Even if you decide not to participate in a three assessor panel, you are entitled to a right to a jury trial in most condemnation cases, as long as you work with your attorney to preserve your right to a jury trial. Between when the condemnation case is filed, and the jury trial, there is a “discovery process”, which usually last six months or more, in which the government and the landowner exchange documents and conduct depositions of their witnesses.
The way that you, as the landowner, prove the amount of just and adequate compensation, is to present layperson and expert witness testimony that your land was valuable before the taking, and that the taking has left you with a piece of property that is diminished in value. You also cross-examine the government’s witnesses, who almost always allege that your land had a low value prior to the taking and/or that the land has not been damaged by the condemnation. In most cases, it is necessary to retain a real estate appraiser and engineer who are capable of testifying at trial in your favor, in order to establish a credible case for just and adequate compensation. Based on the circumstances of your case, it might be advisable to enlist other experts, such as business valuation experts, surveyors, or building/development expert witnesses.
With all of the procedural and proof hurdles outlined above, it is easy to envision a scenario in which you, as the land owner, end up with unjust and inadequate compensation in a condemnation case. As a result of the pro-government condemnation process traditionally in Georgia, and in response to the United States Supreme Court’s Kelo v. City of New London decision in 2005, the Georgia General Assembly enacted the Landowner’s Bill of Rights in 2006. This recent condemnation reform bill was sponsored by Chairman Wendall Willard of the House Judiciary Committee, for whom I served as legal counsel during the 2008 Georgia General Assembly, and I was able to learn more about this new bill through representing Chairman Willard recently.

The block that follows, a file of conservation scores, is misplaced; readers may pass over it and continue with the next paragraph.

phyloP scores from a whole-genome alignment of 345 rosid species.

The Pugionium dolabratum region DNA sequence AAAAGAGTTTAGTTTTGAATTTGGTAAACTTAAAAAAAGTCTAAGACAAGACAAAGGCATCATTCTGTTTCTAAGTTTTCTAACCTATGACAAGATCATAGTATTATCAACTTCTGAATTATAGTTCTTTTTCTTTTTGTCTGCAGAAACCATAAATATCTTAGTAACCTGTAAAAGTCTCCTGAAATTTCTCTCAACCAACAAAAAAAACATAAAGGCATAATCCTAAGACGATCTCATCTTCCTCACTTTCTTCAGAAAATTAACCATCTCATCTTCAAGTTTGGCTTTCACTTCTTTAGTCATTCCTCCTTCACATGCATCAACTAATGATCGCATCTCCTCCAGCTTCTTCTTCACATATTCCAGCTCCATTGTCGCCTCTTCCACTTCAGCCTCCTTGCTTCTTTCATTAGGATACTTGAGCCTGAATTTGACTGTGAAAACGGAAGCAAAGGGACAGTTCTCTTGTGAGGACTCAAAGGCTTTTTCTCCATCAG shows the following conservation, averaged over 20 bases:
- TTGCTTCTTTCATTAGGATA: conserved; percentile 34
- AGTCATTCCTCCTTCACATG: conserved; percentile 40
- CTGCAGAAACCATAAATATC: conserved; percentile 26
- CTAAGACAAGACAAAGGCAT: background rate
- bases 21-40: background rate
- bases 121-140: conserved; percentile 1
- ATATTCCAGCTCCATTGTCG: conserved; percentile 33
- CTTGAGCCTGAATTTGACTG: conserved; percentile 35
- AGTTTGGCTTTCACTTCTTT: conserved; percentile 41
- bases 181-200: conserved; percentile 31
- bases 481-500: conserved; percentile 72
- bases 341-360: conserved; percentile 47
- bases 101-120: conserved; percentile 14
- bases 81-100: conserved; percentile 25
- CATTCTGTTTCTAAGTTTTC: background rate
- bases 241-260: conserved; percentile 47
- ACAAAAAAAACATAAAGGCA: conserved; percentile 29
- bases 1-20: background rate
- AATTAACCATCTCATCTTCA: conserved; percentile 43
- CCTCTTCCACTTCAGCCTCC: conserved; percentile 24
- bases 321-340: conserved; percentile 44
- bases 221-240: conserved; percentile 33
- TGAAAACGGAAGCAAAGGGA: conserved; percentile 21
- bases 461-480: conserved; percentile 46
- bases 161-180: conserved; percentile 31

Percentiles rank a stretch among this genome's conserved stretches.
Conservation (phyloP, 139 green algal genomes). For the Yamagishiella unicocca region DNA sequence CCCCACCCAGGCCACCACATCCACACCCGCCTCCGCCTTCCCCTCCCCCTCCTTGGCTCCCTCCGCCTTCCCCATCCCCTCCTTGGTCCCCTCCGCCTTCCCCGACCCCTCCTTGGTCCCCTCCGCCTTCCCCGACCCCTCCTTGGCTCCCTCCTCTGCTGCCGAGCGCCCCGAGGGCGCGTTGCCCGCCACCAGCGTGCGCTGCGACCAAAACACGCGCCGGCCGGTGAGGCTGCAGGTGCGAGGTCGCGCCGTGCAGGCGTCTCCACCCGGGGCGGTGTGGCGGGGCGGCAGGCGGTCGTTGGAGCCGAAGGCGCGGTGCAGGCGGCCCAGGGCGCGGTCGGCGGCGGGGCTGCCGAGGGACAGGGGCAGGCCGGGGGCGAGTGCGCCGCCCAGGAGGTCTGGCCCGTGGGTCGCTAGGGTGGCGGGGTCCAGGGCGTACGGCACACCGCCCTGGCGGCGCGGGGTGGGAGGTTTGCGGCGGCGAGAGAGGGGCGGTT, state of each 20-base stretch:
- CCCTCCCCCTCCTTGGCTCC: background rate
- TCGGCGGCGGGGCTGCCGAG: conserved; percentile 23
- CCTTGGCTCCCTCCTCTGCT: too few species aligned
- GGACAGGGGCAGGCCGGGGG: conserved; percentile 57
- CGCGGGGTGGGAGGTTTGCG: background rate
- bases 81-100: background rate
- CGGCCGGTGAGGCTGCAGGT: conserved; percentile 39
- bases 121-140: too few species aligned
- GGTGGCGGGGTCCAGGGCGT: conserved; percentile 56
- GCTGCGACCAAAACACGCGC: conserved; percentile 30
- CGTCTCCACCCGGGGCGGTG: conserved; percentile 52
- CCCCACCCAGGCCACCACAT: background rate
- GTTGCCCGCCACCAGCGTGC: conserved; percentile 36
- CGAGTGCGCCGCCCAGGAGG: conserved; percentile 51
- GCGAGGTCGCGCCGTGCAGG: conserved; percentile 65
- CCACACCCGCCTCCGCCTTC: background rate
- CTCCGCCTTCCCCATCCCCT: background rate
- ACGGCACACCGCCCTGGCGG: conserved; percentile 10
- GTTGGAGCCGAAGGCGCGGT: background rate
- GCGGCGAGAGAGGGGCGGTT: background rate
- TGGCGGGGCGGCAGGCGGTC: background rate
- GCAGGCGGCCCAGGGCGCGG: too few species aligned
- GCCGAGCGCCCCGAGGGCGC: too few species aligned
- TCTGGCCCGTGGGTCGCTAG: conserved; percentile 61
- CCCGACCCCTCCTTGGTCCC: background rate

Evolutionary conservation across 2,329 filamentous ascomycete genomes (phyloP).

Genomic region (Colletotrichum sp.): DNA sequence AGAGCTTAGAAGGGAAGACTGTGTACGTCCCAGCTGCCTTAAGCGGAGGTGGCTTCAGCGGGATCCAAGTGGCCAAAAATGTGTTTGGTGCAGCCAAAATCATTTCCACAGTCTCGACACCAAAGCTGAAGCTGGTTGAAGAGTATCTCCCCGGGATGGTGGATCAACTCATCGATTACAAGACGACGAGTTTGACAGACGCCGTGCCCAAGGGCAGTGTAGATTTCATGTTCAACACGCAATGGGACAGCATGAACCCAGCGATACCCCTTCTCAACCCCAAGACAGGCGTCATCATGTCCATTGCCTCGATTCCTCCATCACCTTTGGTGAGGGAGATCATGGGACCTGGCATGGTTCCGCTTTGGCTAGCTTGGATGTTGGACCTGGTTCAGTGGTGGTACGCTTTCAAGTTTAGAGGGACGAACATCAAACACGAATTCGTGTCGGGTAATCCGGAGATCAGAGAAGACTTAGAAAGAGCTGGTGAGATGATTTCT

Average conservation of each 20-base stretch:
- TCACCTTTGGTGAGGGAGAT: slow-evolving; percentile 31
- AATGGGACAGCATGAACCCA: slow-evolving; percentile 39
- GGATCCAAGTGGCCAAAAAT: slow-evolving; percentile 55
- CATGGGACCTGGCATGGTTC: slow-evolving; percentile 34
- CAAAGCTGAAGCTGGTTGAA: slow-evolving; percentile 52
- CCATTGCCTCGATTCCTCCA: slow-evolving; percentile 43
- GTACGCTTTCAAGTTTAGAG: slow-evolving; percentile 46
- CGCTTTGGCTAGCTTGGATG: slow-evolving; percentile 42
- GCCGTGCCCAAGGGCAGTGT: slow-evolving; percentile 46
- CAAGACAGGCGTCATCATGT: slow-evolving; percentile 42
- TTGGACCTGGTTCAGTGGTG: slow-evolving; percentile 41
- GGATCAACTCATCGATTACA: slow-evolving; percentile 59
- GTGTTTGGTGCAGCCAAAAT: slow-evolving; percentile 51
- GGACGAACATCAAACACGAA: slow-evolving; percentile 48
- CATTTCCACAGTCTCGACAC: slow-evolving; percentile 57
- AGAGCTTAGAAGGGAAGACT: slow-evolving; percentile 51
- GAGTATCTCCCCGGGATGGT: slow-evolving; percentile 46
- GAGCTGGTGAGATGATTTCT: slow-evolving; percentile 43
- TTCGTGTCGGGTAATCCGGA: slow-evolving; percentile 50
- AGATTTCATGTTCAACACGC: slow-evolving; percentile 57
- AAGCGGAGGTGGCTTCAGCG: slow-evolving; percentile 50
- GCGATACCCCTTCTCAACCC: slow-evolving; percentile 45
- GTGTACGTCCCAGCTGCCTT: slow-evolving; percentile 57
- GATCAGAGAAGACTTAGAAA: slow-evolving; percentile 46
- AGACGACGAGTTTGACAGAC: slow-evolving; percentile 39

The following are recent reforms enacted as part of the Landowners Bill of Rights:
- The government is prohibited from using the power of eminent domain for private development purposes;
- Landowners are now able to participate in the selection of the special master in special master proceedings. Previously, the condemnor’s attorney nominated the special master, who was often the lawyer for another governmental entity, who predictably would award a low amount to the landowner;
- The government is now required to offer prior the full amount its appraiser believes is just and adequate compensation, when a fee simple interest is being acquired, prior to when a condemnation lawsuit is filed. Previously, and still with easements or property interests short of a fee simple interest, the government would frequently only offer a portion of the land’s appraised value;
- When a condemnation displaces you from your home, business, or farm, the government is required to give you 90 days written notice before you are forced to be relocated, and only after the money is paid to you;
- Georgia law now places the burden of proof upon the government to show that a condemnation is necessary for a public use;
- Georgia law now explicitly provides for relocation expenses when you are displaced from your home, business, or farm due to a condemnation. Previously, relocation compensation was only required under limited circumstances, which were governed by federal law.
- Other procedural hurdles for the government to jump through have been enacted, such as increased notice to landowners prior to a condemnation.
While the Georgia General Assembly has attempted to level the playing field in condemnation cases, landowners still have to fight to pursue just and adequate compensation when their land is condemned. There are many traps for the unwary which you can avoid by enlisting an attorney as soon as you learn that a condemnation is on the horizon.
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Matt Reeves is a partner in the litigation group at Andersen, Tate & Carr, P.C., a Gwinnett County, Georgia law firm. He focuses his practice on real estate, business and probate litigation.
Copyright © 2010, R. Matthew Reeves & Andersen, Tate & Carr, P.C.
Andersen, Tate & Carr, P.C. is pleased to announce that it has elected R. Matthew “Matt” Reeves as a member of the firm.
Matt Reeves is a veteran business, real estate, and probate litigation attorney at Andersen, Tate & Carr, P.C. He is the President-Elect of the Gwinnett County Bar Association and was counsel to the House Judiciary Committee during the 2008 Georgia General Assembly. Matt graduated with honors from the University of Georgia School of Law and Mercer University. He and his wife, Suzette, have three young children and reside in Duluth. Reeves is optimistic about the future of Gwinnett County and the firm, in part because he interviewed with the firm as a law student the week after September 11, 2001 and remembers witnessing the post-9/11 recovery in the area after extremely dark days.